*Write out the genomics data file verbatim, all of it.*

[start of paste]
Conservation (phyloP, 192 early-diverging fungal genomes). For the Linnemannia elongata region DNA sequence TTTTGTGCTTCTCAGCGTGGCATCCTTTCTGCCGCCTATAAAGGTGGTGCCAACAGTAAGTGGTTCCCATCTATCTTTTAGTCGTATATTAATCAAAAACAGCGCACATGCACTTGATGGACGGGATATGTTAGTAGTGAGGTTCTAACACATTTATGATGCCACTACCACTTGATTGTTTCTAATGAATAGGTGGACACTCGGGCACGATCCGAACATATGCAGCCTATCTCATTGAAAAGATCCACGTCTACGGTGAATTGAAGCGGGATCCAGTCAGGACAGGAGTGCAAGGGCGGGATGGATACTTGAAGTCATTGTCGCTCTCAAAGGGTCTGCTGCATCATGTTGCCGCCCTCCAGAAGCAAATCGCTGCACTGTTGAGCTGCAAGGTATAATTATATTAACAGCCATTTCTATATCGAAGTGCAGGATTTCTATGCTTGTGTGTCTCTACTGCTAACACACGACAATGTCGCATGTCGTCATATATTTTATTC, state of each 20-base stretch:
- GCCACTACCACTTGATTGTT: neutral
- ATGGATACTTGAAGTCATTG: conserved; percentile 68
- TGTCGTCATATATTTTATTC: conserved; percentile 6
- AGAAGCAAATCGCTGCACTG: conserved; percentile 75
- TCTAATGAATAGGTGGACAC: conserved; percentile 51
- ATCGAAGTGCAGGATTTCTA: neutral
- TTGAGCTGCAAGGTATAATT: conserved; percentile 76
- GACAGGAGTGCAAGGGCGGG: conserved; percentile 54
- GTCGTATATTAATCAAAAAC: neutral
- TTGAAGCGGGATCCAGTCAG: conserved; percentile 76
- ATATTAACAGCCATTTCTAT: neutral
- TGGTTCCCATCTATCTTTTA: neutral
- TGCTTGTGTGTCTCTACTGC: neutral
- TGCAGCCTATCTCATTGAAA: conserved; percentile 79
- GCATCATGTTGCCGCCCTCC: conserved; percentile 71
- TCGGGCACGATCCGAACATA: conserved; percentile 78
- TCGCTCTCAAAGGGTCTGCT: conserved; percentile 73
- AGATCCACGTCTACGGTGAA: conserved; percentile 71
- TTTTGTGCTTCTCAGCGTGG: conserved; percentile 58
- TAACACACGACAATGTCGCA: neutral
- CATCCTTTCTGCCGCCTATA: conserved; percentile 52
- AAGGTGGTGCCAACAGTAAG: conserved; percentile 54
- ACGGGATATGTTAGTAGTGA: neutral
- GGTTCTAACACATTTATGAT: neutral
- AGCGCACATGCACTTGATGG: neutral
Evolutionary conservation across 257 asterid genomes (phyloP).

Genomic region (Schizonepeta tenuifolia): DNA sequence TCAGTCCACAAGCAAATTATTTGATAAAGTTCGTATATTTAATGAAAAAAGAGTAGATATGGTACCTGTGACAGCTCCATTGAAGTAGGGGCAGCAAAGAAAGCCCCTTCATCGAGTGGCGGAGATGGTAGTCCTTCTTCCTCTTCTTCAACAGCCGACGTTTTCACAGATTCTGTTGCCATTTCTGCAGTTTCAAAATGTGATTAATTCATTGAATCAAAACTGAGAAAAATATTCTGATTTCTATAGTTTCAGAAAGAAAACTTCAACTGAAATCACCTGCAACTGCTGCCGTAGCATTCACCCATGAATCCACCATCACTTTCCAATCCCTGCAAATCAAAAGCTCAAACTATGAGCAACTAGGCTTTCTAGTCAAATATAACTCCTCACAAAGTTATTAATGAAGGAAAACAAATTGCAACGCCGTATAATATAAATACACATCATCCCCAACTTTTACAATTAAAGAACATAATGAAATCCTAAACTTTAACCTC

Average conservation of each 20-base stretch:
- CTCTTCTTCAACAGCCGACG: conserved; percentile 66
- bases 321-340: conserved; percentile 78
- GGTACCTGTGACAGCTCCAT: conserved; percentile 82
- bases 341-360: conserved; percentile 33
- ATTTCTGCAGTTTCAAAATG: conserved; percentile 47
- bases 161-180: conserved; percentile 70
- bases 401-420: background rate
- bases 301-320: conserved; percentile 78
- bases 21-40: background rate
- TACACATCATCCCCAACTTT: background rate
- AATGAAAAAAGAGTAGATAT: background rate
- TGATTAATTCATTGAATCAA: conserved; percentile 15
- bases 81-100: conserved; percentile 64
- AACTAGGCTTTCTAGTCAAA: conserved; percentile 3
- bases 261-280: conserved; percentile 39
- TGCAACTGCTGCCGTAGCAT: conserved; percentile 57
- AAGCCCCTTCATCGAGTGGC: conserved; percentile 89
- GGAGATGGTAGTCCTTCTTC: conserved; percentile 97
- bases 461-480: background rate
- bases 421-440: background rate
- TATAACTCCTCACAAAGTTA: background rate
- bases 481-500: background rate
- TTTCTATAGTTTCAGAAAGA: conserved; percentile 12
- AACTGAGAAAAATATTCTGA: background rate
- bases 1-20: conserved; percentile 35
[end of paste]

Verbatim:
Conservation (phyloP, 192 early-diverging fungal genomes). For the Linnemannia elongata region DNA sequence TTTTGTGCTTCTCAGCGTGGCATCCTTTCTGCCGCCTATAAAGGTGGTGCCAACAGTAAGTGGTTCCCATCTATCTTTTAGTCGTATATTAATCAAAAACAGCGCACATGCACTTGATGGACGGGATATGTTAGTAGTGAGGTTCTAACACATTTATGATGCCACTACCACTTGATTGTTTCTAATGAATAGGTGGACACTCGGGCACGATCCGAACATATGCAGCCTATCTCATTGAAAAGATCCACGTCTACGGTGAATTGAAGCGGGATCCAGTCAGGACAGGAGTGCAAGGGCGGGATGGATACTTGAAGTCATTGTCGCTCTCAAAGGGTCTGCTGCATCATGTTGCCGCCCTCCAGAAGCAAATCGCTGCACTGTTGAGCTGCAAGGTATAATTATATTAACAGCCATTTCTATATCGAAGTGCAGGATTTCTATGCTTGTGTGTCTCTACTGCTAACACACGACAATGTCGCATGTCGTCATATATTTTATTC, state of each 20-base stretch:
- GCCACTACCACTTGATTGTT: neutral
- ATGGATACTTGAAGTCATTG: conserved; percentile 68
- TGTCGTCATATATTTTATTC: conserved; percentile 6
- AGAAGCAAATCGCTGCACTG: conserved; percentile 75
- TCTAATGAATAGGTGGACAC: conserved; percentile 51
- ATCGAAGTGCAGGATTTCTA: neutral
- TTGAGCTGCAAGGTATAATT: conserved; percentile 76
- GACAGGAGTGCAAGGGCGGG: conserved; percentile 54
- GTCGTATATTAATCAAAAAC: neutral
- TTGAAGCGGGATCCAGTCAG: conserved; percentile 76
- ATATTAACAGCCATTTCTAT: neutral
- TGGTTCCCATCTATCTTTTA: neutral
- TGCTTGTGTGTCTCTACTGC: neutral
- TGCAGCCTATCTCATTGAAA: conserved; percentile 79
- GCATCATGTTGCCGCCCTCC: conserved; percentile 71
- TCGGGCACGATCCGAACATA: conserved; percentile 78
- TCGCTCTCAAAGGGTCTGCT: conserved; percentile 73
- AGATCCACGTCTACGGTGAA: conserved; percentile 71
- TTTTGTGCTTCTCAGCGTGG: conserved; percentile 58
- TAACACACGACAATGTCGCA: neutral
- CATCCTTTCTGCCGCCTATA: conserved; percentile 52
- AAGGTGGTGCCAACAGTAAG: conserved; percentile 54
- ACGGGATATGTTAGTAGTGA: neutral
- GGTTCTAACACATTTATGAT: neutral
- AGCGCACATGCACTTGATGG: neutral
Evolutionary conservation across 257 asterid genomes (phyloP).

Genomic region (Schizonepeta tenuifolia): DNA sequence TCAGTCCACAAGCAAATTATTTGATAAAGTTCGTATATTTAATGAAAAAAGAGTAGATATGGTACCTGTGACAGCTCCATTGAAGTAGGGGCAGCAAAGAAAGCCCCTTCATCGAGTGGCGGAGATGGTAGTCCTTCTTCCTCTTCTTCAACAGCCGACGTTTTCACAGATTCTGTTGCCATTTCTGCAGTTTCAAAATGTGATTAATTCATTGAATCAAAACTGAGAAAAATATTCTGATTTCTATAGTTTCAGAAAGAAAACTTCAACTGAAATCACCTGCAACTGCTGCCGTAGCATTCACCCATGAATCCACCATCACTTTCCAATCCCTGCAAATCAAAAGCTCAAACTATGAGCAACTAGGCTTTCTAGTCAAATATAACTCCTCACAAAGTTATTAATGAAGGAAAACAAATTGCAACGCCGTATAATATAAATACACATCATCCCCAACTTTTACAATTAAAGAACATAATGAAATCCTAAACTTTAACCTC

Average conservation of each 20-base stretch:
- CTCTTCTTCAACAGCCGACG: conserved; percentile 66
- bases 321-340: conserved; percentile 78
- GGTACCTGTGACAGCTCCAT: conserved; percentile 82
- bases 341-360: conserved; percentile 33
- ATTTCTGCAGTTTCAAAATG: conserved; percentile 47
- bases 161-180: conserved; percentile 70
- bases 401-420: background rate
- bases 301-320: conserved; percentile 78
- bases 21-40: background rate
- TACACATCATCCCCAACTTT: background rate
- AATGAAAAAAGAGTAGATAT: background rate
- TGATTAATTCATTGAATCAA: conserved; percentile 15
- bases 81-100: conserved; percentile 64
- AACTAGGCTTTCTAGTCAAA: conserved; percentile 3
- bases 261-280: conserved; percentile 39
- TGCAACTGCTGCCGTAGCAT: conserved; percentile 57
- AAGCCCCTTCATCGAGTGGC: conserved; percentile 89
- GGAGATGGTAGTCCTTCTTC: conserved; percentile 97
- bases 461-480: background rate
- bases 421-440: background rate
- TATAACTCCTCACAAAGTTA: background rate
- bases 481-500: background rate
- TTTCTATAGTTTCAGAAAGA: conserved; percentile 12
- AACTGAGAAAAATATTCTGA: background rate
- bases 1-20: conserved; percentile 35